I'm sure you've noticed the waxing Moon in the sky over the last few days. Even though it appeared nearly full and brilliant last night, the Full Buck Moon happens at 10:20 p.m. EDT Wednesday. Unfortunately, our skies will be mostly cloudy tomorrow evening, but we'll have another chance to see the full moon the last day of the month.
The "Blue Moon" happens July 31. There are, in fact, two definitions for a blue moon. According to the more recent definition, a blue moon is the second full moon in a calendar month. For a blue moon to occur, the first of the full moons must appear at or near the beginning of the month so that the second will fall within the same month (the average span between two moons is 29.5 days).
The older definition, which is recorded in early issues of the Maine Farmer's Almanac, states that the blue moon is the third full moon in a season that has four full moons. Why would one want to identify the third full moon in a season of four full moons? The answer is complex, and has to do with the Christian ecclesiastical calendar.
So, how did July's full moon get its name? It is normally the month when the new antlers of buck deer rush out of their foreheads in coatings of velvety fur. It is also often called the Full Thunder Moon, since thunderstorms are common during this time of the year. Another name for this month’s Moon is the Full Hay Moon.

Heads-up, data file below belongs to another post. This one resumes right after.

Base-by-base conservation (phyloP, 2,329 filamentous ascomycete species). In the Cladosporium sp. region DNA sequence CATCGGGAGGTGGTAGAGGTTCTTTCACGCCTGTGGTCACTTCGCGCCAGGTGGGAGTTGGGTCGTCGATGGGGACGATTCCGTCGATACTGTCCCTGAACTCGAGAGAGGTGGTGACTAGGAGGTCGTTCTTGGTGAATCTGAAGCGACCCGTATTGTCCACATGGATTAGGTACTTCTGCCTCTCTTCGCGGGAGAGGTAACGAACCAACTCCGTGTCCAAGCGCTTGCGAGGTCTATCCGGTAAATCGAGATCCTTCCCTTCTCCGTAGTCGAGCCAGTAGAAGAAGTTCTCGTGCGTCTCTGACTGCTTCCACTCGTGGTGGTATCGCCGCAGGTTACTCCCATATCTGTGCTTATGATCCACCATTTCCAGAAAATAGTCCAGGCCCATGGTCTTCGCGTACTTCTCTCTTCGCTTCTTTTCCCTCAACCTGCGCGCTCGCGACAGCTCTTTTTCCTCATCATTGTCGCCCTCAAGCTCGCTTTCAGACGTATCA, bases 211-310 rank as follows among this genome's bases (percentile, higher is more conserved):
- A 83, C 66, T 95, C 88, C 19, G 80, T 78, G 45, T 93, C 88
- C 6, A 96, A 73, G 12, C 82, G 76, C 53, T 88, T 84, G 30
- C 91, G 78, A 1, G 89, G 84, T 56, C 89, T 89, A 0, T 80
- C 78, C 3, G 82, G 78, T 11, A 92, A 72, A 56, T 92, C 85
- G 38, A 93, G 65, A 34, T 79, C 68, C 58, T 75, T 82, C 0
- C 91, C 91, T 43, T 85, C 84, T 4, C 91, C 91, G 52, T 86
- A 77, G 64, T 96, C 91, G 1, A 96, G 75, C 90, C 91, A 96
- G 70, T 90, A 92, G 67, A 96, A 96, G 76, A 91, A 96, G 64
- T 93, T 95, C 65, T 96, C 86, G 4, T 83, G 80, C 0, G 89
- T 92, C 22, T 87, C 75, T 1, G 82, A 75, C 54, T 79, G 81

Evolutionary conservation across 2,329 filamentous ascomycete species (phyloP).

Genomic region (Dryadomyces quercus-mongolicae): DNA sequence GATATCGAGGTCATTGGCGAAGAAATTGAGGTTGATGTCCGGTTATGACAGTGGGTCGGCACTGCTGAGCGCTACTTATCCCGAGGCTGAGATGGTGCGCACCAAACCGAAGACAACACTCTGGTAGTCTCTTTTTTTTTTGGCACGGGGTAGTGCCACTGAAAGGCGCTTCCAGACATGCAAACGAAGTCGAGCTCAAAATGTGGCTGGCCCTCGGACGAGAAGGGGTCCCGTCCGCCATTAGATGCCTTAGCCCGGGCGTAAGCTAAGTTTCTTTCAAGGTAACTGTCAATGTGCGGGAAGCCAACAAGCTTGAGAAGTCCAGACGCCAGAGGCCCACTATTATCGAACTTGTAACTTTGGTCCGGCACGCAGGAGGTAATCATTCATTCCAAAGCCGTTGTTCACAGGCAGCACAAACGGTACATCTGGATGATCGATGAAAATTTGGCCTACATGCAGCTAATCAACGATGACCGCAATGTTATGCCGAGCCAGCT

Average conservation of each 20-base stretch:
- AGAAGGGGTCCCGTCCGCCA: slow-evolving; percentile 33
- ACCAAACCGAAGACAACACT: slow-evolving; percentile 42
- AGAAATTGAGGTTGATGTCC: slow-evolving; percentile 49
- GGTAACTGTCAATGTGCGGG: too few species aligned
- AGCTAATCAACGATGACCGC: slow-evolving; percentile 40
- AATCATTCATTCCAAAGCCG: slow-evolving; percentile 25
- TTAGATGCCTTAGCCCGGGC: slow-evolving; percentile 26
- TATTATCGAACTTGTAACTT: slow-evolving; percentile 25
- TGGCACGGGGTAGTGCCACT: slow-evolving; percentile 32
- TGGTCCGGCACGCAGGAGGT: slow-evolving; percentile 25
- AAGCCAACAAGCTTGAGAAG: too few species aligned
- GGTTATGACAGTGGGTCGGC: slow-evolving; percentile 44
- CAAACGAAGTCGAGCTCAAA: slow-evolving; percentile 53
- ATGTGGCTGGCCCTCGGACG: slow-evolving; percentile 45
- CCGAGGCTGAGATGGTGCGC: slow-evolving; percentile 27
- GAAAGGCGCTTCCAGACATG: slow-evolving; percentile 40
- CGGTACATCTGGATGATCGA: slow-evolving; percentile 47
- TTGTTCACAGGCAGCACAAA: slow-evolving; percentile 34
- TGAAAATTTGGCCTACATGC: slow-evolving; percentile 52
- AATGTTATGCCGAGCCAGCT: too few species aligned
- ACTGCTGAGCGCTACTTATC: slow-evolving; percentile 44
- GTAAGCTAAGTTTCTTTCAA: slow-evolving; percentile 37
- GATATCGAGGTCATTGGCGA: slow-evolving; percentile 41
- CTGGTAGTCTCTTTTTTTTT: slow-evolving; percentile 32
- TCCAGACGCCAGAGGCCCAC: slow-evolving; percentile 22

Full Moon names date back to Native Americans in what is now the Northern and Eastern United States. The tribes kept track of the seasons by giving distinctive names to each recurring Full Moon. Their names were applied to the entire month in which each occurred. There was some variation in the Moon names, but in general, the same ones were current throughout the Algonquin tribes from New England to Lake Superior.
A Full Moon rises at about the same time the Sun is setting. Since the length of daylight is about 15 hours and six minutes tomorrow, the Full Moon will rise later and set earlier this time of the year. In addition, the Full Moon will appear lower in the sky since it won’t be visible nearly as long as during the mid-Winter nights.
For example, the Moon rises at 7:57 Wednesday evening and sets at 6:07 Thursday morning. That means the Moon will be visible for 10 hours and 10 minutes. Conversely, six months from now in January when the amount of daylight is at a minimum, the Full Wolf Moon will appear higher in the sky and be visible for about 17-and-half-hours. That’s over eight hours longer than this time of the year!